There are some who have tried to argue over the years that movies, and in the past couple of years video games, are responsible for the rise in violence enacted by impressionable youths. To put it plainly: Those people don't know what the fuck they are talking about. They are using those forms of entertainment as an easy scapegoat and glossing over the fact that the majority of the individuals responsible for those crimes suffer from one mental illness or another. It's the same when people know you listen to metal; they all assume you are a godless heathen that performs animal sacrifices in a quest for fame and power. In case you can't tell, this is something I feel pretty strongly about and will defend it vehemently when someone starts pulling 'facts' out of their asses. All of which is to say that Fade to Black is a film whose main character, Eric Binford, is one such individual but cannot be easily cast off as a 'film nut' who goes on a rampage because he watches too many violent movies. There is a sympathy felt with this guy who has a terrible home life and struggles to fit in to a world that is indifferent to his presence.
In the opening sequence, Eric's bedroom immediately characterizes him as an avid film lover and collector of movie memorabilia, particularly films from Hollywood's Golden Era of the 30's, 40's, and 50's. Humphrey Bogart, James Cagney, and Marilyn Monroe are plastered all over his walls, even his ceiling. It appears that he spends most of his nights in his room smoking cigarettes, drinking Tab, and watching movies on his six-inch black and white TV; he even has a projector. He lives with his wheelchair bound Aunt Stella (Brent), who doesn't miss an opportunity to nag Eric about the state of his room or chastise him for watching 'escapist trash'. Eric's responses to her are quotes from movies and there are interesting moments where clips from movies like White Heat serve as a window into his mind and how he processes the world around him. His relationship with his Aunt is not the only person he has trouble dealing with in the real world, all of his interactions with people (this film features Mickey Rourke before plastic surgery and steroids as a coworker who relishes in taunting Eric) are awkward and he can barely hold his job working for an advertising house that delivers ads around L.A. and Hollywood. It is only when he's alone watching movies, that Eric is comfortable.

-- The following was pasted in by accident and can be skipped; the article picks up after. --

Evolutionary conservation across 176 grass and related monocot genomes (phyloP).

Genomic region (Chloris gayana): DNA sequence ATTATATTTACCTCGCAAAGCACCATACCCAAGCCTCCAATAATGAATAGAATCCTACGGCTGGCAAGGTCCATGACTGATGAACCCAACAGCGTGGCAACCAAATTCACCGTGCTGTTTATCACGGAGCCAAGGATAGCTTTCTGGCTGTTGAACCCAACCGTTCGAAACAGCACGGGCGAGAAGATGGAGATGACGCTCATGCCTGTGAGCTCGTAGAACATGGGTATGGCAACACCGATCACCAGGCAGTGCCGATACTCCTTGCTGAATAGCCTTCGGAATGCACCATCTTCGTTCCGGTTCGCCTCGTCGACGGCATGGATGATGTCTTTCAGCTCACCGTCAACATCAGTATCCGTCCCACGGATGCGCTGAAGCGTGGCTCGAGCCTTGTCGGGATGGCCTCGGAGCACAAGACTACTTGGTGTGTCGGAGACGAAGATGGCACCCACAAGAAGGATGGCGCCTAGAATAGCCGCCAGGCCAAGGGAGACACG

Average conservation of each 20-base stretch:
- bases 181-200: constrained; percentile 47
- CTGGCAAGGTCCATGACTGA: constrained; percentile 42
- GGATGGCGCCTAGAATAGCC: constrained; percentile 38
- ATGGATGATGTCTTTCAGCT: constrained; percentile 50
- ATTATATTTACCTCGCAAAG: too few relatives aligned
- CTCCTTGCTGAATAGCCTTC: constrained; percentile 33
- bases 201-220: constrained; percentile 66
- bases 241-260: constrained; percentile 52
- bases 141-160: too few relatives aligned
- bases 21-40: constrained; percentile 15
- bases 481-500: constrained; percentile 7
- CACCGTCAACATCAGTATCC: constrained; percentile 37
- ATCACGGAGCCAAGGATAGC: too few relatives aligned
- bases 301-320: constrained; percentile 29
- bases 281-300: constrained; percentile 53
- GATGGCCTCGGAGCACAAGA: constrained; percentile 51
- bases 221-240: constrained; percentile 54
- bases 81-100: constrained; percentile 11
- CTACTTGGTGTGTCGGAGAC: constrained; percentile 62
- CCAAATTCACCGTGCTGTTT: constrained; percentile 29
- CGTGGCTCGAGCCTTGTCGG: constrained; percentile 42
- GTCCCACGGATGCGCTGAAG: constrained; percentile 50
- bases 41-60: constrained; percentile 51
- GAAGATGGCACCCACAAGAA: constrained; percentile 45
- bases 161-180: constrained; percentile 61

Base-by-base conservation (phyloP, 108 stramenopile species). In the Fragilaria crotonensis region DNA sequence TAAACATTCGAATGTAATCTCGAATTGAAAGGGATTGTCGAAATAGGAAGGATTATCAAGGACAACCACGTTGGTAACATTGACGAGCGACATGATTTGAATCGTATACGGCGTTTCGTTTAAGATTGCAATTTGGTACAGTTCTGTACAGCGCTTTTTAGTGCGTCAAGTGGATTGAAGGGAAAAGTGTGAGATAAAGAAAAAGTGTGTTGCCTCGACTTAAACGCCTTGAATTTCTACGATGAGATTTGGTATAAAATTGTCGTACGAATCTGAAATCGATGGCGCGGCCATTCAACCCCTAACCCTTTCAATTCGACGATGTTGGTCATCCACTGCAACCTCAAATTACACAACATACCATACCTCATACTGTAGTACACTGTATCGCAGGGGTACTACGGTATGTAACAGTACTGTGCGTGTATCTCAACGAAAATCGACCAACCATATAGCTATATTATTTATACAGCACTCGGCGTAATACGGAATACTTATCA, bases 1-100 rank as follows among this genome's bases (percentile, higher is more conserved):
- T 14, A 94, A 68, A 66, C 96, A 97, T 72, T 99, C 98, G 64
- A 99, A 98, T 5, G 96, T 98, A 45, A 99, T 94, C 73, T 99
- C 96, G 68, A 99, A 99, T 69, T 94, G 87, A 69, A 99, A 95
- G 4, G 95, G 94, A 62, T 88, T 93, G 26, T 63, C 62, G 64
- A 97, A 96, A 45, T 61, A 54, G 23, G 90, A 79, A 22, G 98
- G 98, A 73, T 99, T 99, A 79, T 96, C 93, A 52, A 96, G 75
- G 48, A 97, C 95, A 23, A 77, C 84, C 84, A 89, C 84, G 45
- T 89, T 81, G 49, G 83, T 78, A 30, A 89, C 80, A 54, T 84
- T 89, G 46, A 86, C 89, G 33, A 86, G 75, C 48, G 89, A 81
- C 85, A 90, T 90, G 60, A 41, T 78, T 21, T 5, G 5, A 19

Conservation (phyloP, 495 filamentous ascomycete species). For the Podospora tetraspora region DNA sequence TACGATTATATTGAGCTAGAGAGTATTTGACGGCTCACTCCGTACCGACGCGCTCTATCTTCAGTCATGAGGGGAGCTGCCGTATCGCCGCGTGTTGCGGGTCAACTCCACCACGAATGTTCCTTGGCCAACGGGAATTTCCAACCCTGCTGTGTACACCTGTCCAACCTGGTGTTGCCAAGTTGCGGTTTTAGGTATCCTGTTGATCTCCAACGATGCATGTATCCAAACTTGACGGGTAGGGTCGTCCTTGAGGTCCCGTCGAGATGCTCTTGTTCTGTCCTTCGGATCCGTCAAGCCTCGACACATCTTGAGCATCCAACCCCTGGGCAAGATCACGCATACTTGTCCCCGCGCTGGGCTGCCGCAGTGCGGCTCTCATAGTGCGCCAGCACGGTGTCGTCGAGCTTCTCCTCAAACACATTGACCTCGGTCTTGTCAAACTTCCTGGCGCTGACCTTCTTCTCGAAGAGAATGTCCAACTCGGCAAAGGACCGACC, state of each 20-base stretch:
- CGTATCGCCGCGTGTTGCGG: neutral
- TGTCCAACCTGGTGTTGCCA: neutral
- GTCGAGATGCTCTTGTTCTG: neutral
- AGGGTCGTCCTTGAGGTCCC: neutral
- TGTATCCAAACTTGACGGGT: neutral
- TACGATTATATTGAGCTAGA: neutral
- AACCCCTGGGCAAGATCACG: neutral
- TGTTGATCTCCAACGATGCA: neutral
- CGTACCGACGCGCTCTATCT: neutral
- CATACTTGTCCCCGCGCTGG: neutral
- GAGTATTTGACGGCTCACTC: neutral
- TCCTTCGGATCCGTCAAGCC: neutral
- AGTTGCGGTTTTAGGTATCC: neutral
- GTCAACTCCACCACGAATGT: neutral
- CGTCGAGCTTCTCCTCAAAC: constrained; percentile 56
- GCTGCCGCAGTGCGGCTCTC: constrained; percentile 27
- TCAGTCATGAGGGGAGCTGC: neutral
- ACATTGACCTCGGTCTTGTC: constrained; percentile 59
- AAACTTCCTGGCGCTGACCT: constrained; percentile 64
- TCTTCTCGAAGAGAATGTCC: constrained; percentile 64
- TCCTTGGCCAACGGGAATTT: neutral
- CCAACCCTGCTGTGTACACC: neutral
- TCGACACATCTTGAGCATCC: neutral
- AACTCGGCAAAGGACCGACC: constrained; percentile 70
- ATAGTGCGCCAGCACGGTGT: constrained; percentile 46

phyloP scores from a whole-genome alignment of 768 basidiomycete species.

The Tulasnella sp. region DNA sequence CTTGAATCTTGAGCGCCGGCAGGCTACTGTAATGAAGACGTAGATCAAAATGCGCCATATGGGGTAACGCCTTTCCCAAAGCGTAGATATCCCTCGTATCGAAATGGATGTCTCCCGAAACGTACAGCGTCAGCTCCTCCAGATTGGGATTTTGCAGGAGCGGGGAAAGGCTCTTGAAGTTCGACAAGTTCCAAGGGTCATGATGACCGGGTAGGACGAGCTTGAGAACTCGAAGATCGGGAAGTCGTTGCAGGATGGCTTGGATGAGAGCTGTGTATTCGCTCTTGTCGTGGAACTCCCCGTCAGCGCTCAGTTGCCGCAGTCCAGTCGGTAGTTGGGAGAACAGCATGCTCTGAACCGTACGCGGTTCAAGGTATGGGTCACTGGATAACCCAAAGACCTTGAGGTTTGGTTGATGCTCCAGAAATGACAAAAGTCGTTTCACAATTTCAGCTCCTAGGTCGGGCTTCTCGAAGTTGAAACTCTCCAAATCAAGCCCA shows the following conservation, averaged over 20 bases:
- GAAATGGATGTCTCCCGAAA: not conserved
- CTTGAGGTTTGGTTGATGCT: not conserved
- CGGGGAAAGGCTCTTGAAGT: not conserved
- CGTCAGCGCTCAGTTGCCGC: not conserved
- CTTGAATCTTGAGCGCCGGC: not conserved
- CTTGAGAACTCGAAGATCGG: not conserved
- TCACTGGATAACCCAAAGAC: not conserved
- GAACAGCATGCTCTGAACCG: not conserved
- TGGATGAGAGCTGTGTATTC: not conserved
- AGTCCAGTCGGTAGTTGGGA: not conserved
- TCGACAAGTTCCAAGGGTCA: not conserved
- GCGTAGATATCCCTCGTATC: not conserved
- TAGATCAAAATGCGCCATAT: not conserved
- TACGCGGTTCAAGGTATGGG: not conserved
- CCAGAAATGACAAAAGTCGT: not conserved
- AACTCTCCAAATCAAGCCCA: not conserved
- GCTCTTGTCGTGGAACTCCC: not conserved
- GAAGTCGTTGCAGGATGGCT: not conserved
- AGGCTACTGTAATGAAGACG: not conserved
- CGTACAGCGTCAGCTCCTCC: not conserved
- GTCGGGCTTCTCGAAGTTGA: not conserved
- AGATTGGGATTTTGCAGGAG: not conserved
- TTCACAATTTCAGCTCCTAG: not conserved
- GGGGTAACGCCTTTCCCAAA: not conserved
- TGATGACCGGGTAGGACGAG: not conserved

He meets an Australian woman named Marilyn (Kerridge, who bears a striking resemblance to Monroe) and is immediately infatuated with her and their relationship should have been the thing that saved him from going over the edge (the revelation about the identity of his mother and what is insinuated in the relationship he has with his Aunt shows that Eric never stood a chance at a normal life); instead it just serves as another nail in the coffin of his happiness. What this film is most noted for is what happens once Eric snaps and his grip on reality blurs with the world of movies that he loves so much. As Eric starts to take revenge on the people who wronged him, he wears costumes and assumes the demeanor of various film characters. I am being vague because watching those moments where he changes from Eric to each character is a testament to how well Dennis Christopher embodies not just Eric but Eric as the other characters. Real students of film will notice striking similarities between this film and Taxi Driver; there is no doubt that Scorsese's film had an influence. There is a nod to Hitchcock's shower scene in Psycho as well. The finale occurs at a Hollywood landmark and we are with Eric until the end.
This film is labeled by some as a slasher but I would say it is more of a character study as we see Eric's descent into madness. Being out of print for years (with DVDs going for insane amounts on eBay) and not really having much of a presence on streaming services (I can only assume rights issues with the clips from other films had a hand in keeping this one hard to get the green light) until Shudder came out of the woodwork in this month, which is how I watched it. I cannot recommend this movie enough as I really identified with Eric and saw his end as very tragic. And, I am happy to announce, that boutique restoration house, Vinegar Syndrome, revealed they will be releasing it on Blu-ray this November just in time for its 40th anniversary. The themes on display in this film could actually be addressed today so I wouldn't necessarily be wholly opposed to someone remaking this film. Do yourself a favor and watch this on Shudder now and save up some money to buy the Blu-ray from Vinegar Syndrome.